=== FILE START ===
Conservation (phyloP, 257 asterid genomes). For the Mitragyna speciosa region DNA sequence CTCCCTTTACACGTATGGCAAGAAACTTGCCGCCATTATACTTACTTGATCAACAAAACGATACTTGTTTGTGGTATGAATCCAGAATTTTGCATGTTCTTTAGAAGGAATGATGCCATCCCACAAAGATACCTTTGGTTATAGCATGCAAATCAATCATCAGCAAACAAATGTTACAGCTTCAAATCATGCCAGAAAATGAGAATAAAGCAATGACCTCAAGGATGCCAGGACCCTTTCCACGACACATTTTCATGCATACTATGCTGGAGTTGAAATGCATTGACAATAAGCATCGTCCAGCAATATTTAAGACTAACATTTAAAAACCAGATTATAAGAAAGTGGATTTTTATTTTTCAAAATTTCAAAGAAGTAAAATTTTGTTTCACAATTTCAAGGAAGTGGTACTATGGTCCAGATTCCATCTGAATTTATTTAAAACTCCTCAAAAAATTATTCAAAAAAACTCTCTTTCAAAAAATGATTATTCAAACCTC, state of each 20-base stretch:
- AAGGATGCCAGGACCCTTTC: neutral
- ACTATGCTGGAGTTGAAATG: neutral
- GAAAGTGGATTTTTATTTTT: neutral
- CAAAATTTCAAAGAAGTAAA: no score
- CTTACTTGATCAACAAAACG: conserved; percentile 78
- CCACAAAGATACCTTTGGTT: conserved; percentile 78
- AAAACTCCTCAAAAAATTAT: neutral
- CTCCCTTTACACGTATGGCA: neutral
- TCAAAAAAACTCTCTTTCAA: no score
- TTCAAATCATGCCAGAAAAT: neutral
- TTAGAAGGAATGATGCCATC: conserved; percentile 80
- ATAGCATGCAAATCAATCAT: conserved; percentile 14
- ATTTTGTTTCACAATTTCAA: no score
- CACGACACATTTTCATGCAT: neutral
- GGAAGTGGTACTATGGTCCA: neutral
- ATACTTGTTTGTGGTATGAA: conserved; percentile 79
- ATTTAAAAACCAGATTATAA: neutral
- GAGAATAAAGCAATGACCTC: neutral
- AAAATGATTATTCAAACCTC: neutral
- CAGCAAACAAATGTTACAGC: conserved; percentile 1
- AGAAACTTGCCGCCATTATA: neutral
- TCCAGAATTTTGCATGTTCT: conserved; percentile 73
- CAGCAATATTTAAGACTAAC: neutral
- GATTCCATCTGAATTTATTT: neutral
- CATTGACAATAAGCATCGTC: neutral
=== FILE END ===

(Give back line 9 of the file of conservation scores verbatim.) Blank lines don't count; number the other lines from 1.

- CTCCCTTTACACGTATGGCA: neutral